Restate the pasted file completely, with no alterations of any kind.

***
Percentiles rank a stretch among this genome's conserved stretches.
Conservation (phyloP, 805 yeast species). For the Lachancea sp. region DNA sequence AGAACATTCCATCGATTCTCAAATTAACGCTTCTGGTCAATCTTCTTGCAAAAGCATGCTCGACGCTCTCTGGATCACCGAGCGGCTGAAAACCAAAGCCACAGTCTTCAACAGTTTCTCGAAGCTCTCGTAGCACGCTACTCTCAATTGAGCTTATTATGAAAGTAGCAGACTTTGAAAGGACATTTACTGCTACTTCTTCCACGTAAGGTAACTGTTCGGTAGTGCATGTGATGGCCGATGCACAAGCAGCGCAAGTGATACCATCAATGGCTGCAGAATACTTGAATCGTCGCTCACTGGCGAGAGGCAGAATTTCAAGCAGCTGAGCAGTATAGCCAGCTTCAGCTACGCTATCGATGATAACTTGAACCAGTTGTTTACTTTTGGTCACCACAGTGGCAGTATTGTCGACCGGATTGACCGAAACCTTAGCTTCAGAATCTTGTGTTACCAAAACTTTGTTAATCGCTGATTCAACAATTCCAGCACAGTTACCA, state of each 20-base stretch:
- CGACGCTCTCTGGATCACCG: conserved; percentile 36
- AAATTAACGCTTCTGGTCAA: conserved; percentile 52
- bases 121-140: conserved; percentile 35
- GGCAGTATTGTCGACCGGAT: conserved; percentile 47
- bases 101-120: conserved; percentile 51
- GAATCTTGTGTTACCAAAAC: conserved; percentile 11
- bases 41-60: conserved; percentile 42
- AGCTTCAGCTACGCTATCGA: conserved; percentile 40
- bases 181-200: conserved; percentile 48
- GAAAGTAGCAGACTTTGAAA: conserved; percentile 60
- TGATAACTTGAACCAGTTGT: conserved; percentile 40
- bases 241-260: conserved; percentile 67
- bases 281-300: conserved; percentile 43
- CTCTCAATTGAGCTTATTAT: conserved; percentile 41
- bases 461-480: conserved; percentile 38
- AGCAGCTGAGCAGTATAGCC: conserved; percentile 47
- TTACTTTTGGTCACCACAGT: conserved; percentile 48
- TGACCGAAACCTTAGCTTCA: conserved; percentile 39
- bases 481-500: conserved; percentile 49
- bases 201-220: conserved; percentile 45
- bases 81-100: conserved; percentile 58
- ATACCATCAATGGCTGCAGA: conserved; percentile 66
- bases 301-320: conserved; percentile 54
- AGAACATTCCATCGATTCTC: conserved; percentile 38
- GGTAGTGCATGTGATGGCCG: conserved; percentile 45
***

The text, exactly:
Percentiles rank a stretch among this genome's conserved stretches.
Conservation (phyloP, 805 yeast species). For the Lachancea sp. region DNA sequence AGAACATTCCATCGATTCTCAAATTAACGCTTCTGGTCAATCTTCTTGCAAAAGCATGCTCGACGCTCTCTGGATCACCGAGCGGCTGAAAACCAAAGCCACAGTCTTCAACAGTTTCTCGAAGCTCTCGTAGCACGCTACTCTCAATTGAGCTTATTATGAAAGTAGCAGACTTTGAAAGGACATTTACTGCTACTTCTTCCACGTAAGGTAACTGTTCGGTAGTGCATGTGATGGCCGATGCACAAGCAGCGCAAGTGATACCATCAATGGCTGCAGAATACTTGAATCGTCGCTCACTGGCGAGAGGCAGAATTTCAAGCAGCTGAGCAGTATAGCCAGCTTCAGCTACGCTATCGATGATAACTTGAACCAGTTGTTTACTTTTGGTCACCACAGTGGCAGTATTGTCGACCGGATTGACCGAAACCTTAGCTTCAGAATCTTGTGTTACCAAAACTTTGTTAATCGCTGATTCAACAATTCCAGCACAGTTACCA, state of each 20-base stretch:
- CGACGCTCTCTGGATCACCG: conserved; percentile 36
- AAATTAACGCTTCTGGTCAA: conserved; percentile 52
- bases 121-140: conserved; percentile 35
- GGCAGTATTGTCGACCGGAT: conserved; percentile 47
- bases 101-120: conserved; percentile 51
- GAATCTTGTGTTACCAAAAC: conserved; percentile 11
- bases 41-60: conserved; percentile 42
- AGCTTCAGCTACGCTATCGA: conserved; percentile 40
- bases 181-200: conserved; percentile 48
- GAAAGTAGCAGACTTTGAAA: conserved; percentile 60
- TGATAACTTGAACCAGTTGT: conserved; percentile 40
- bases 241-260: conserved; percentile 67
- bases 281-300: conserved; percentile 43
- CTCTCAATTGAGCTTATTAT: conserved; percentile 41
- bases 461-480: conserved; percentile 38
- AGCAGCTGAGCAGTATAGCC: conserved; percentile 47
- TTACTTTTGGTCACCACAGT: conserved; percentile 48
- TGACCGAAACCTTAGCTTCA: conserved; percentile 39
- bases 481-500: conserved; percentile 49
- bases 201-220: conserved; percentile 45
- bases 81-100: conserved; percentile 58
- ATACCATCAATGGCTGCAGA: conserved; percentile 66
- bases 301-320: conserved; percentile 54
- AGAACATTCCATCGATTCTC: conserved; percentile 38
- GGTAGTGCATGTGATGGCCG: conserved; percentile 45